However, I also believe we need to respect the parents’ right to make what they believe are the best decisions for their families.

If I may be permitted to share one example:

I know a very dedicated mother who had a passion for the violin. Her daughter was enrolled in Peabody Institute. But, she discovered fairly early on that it was destroying her relationship with her daughter because she (the mom) discovered she could not control her temper. She decided to give herself a time limit by which she as the mom needed to make improvement with her temper during practice sessions or they would have to quit. She did not accomplish her goal. They quit. She transferred her daughter to piano lessons though and found it to be a very successful situation. The daughter is now grown, is a fabulous pianist, and makes her living teaching. She has a large piano studio in Washington. (Actually, all five of this woman’s children have become wonderful pianists.) The violin, even though she loved it, was just not right in this situation.

I fully respect this mother for making this decision. It has made all the difference in the world for her family. (And…ironically enough, they were a homeschooling family.)

We might not always agree, and most of the time we will want to convince them to stay. But in the end, I believe it’s a teacher’s responsibility to be as supportive as possible—even when we wish they would choose differently.

Carol Gwen said: May 22, 2013
Carol Gwen Kiefer
Suzuki Association Member
Violin, Viola
Washington Crossing, PA
75 posts

Wow! I really must say you guys are awesome! I feel supported just reading this post! It’s a keeper! This is the time of year when students (parents) tell you their intentions (without considering your opinion in the decision).

My 2 cents. Respect yourself. Respect the family. Respect the method and philosophy.

After you have given all you can, let them go. Additionally, Dr. Suzuki wrote in Nurtured By Love (maybe someone can help if I twist things up) that it doesn’t matter what a child masters as long as her ability is developed to the highest level. Interpreting his statement encourages many different responses- as witnessed by this post.

Finding what is right for you, in this particular situation, certainly isn’t easy—we all agree on that!

I so feel for you, Karen. I know exactly where you are. Just know that you aren’t alone, and you don’t need to go crazy over it.

Love this discussion. Many thanks to everyone.

Rosetta Springer said: May 22, 2013
Suzuki Association Member
Lubbock, TX
7 posts

I totally agree with Beth- Celebrate the accomplishments of the student. I also verbalize the idea that the you can return to music study as a hobby later in life-some people think once you stop you are burning that bridge. I also offer to be available (as my schedule allows) for help with short term projects if its desired- one example is a student who returned to work on requirements for a Girl Scout Badge! This conveys that music is bigger than lessons- it is a life long joy!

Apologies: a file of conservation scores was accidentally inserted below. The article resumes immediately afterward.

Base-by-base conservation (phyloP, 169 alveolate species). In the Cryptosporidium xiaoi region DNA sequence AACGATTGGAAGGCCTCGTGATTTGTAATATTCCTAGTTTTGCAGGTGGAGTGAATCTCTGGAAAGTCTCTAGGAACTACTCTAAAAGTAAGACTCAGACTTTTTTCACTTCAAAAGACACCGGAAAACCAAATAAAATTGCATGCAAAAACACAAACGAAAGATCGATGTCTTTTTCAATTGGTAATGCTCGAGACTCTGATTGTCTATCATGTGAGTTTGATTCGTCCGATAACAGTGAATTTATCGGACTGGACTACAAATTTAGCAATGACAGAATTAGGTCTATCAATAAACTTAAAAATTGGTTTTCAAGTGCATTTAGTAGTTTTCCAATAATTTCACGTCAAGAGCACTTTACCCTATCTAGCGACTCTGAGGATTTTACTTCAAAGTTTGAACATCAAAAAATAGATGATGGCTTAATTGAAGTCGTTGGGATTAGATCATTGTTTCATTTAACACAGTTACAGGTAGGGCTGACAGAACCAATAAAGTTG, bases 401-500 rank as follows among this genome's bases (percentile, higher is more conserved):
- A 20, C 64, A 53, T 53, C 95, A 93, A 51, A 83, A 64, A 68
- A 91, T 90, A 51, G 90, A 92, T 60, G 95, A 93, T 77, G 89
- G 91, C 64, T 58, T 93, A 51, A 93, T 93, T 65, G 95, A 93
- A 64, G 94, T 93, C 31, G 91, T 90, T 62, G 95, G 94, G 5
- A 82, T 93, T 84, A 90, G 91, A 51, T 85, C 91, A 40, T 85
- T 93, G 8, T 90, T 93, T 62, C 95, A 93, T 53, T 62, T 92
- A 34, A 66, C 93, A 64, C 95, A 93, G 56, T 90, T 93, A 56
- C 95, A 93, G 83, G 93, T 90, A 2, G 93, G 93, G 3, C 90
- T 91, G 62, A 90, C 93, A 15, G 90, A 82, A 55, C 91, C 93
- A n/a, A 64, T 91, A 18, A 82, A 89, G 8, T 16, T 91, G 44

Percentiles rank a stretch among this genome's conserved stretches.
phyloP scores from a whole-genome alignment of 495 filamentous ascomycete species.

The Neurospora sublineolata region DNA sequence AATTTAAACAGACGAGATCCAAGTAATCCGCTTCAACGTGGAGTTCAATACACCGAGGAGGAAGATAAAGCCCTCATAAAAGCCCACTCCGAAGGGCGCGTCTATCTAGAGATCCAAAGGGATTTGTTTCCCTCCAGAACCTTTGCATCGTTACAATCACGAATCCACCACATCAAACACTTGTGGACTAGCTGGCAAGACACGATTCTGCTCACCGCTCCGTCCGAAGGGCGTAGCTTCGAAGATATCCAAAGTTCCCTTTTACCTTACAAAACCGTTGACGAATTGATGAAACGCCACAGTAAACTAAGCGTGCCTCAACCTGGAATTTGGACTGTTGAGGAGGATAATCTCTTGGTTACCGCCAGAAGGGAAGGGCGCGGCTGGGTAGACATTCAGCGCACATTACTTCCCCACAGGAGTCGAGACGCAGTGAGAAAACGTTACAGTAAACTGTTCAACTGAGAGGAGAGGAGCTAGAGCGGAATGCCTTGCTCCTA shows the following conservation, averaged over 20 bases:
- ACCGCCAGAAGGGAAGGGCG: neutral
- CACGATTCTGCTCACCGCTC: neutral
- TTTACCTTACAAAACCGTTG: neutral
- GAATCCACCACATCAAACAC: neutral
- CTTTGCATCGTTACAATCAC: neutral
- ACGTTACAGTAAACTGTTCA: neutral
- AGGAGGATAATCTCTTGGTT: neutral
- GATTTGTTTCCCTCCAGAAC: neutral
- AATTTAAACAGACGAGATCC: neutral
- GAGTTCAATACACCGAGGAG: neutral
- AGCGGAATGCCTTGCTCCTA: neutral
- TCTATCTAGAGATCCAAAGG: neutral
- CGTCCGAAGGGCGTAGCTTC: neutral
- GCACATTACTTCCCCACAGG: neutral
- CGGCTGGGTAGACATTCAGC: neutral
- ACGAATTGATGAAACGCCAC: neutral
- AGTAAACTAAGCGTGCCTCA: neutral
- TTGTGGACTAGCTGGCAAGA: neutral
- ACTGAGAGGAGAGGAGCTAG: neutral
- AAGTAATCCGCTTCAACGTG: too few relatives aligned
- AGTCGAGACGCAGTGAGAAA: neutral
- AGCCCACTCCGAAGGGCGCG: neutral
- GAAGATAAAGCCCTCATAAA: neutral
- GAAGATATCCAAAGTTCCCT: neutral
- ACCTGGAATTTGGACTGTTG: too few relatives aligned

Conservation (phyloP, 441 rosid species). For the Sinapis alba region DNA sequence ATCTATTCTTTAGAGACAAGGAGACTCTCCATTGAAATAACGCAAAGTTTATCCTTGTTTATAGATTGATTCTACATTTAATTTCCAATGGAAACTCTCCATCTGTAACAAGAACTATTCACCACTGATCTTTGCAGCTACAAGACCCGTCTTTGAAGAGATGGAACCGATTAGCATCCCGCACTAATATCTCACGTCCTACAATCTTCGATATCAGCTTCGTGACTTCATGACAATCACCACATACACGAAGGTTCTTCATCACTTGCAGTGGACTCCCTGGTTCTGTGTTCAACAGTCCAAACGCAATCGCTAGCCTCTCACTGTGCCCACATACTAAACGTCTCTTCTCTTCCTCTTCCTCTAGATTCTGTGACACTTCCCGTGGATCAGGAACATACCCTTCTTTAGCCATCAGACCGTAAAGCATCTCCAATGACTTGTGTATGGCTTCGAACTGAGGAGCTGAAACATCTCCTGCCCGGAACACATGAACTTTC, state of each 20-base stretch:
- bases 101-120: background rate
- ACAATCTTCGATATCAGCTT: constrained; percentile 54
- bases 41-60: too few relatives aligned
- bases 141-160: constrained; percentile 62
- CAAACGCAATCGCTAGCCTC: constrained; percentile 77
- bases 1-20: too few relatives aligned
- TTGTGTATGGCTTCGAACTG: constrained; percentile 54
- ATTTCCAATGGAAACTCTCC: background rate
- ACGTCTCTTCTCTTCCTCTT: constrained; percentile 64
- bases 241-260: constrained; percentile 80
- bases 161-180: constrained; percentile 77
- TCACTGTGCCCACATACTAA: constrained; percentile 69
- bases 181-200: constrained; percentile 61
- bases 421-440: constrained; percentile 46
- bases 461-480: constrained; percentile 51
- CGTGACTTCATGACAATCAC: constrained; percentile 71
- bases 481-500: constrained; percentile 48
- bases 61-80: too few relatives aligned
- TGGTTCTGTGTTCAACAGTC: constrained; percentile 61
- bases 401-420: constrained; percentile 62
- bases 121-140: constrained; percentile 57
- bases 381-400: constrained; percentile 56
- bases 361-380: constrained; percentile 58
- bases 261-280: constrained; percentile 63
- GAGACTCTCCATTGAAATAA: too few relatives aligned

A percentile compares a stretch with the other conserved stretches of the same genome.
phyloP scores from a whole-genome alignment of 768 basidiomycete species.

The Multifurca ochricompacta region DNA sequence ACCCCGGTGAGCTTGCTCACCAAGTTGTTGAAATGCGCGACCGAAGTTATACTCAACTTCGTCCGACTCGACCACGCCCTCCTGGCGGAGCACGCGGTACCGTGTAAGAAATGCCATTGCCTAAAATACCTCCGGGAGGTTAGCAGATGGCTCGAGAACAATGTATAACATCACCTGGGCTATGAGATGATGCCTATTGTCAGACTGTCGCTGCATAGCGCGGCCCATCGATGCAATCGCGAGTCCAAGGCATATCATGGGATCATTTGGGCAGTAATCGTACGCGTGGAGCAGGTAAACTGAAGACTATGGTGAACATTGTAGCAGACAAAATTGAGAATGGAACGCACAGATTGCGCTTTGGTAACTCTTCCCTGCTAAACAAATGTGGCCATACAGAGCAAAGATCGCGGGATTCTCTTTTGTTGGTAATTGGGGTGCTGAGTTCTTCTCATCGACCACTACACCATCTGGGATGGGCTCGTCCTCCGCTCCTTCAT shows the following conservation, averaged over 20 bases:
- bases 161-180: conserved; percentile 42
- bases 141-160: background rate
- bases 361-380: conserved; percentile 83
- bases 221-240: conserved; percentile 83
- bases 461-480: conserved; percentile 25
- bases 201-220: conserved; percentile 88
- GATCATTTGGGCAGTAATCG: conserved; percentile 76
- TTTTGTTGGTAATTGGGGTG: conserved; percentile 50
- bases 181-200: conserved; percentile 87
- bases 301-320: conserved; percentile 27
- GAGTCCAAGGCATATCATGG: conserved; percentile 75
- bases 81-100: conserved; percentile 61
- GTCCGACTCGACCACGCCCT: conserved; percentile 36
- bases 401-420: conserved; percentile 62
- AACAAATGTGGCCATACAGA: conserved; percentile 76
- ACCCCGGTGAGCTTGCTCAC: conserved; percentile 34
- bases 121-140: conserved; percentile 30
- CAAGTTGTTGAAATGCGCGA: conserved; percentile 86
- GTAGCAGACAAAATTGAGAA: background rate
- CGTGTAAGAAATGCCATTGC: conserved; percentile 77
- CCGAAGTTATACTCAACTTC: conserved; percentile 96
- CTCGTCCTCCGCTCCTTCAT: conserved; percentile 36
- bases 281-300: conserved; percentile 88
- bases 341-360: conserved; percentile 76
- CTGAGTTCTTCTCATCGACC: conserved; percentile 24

Sent from my iPhone

Alicia Johnson said: May 22, 2013
Suzuki Association Member
Violin, Cello, Viola
Harlingen, TX
4 posts

I have found that the middle school years are the most difficult especially if the student has been taking from a very young age. They have to transcend from being something that their parents wanted them to do to something they want to do. I have found several things that work after 40 years of teaching.
1. Let them pick some music outside of the Suzuki curriculum to supplement : Fiddling, Church worship music, movie music.
2. Invovle them in mentoring a youger student by helping them practice lead part of the group lesson.
3. Ask them if they would continue as your assistant for the group lessons.
4. Find a way they can earn money playing their violin.
One of my 8th graders this year who is in Book 5 didn’t want to prepare the Book 5 solos. I asked her “what would you like to learn/: She responded the first part of the BAch Double. I said OK. So that is what she put her heart into this spring. She played at the end of year recital and played all the accompaning parts for Books 1-3. Her father thanked me for not pushing her too hard. She will go on to a school with an orchestra program next year that the private school she attends does not have.


Heather Reichgott said: May 23, 2013
Heather ReichgottPiano
South Hadley, MA
95 posts

One thing that happens in middle school is that most activities start requiring a greater time commitment. Elementary school kids often dabble in a lot of activities to figure out what they like and what they’re good at. By middle school everything is more time-intensive and it’s really hard to have more than one or two activities.

Is the student quitting in order to devote more time to something else about which she is truly passionate? If that’s the case, I honestly don’t think we should gripe about that. Do we complain when passionate young musicians decide to give up scouts or sports or dance in order to spend more time on music?

By the way, I went through a period of relative laziness with practicing in middle school. Wisely, my teacher was visibly grumpy about this. Equally wisely, my parents kept me in lessons, as they understood the difference between a lazy adolescent who loved music and an adolescent who’d really be happier doing something else. I never did ask to quit though.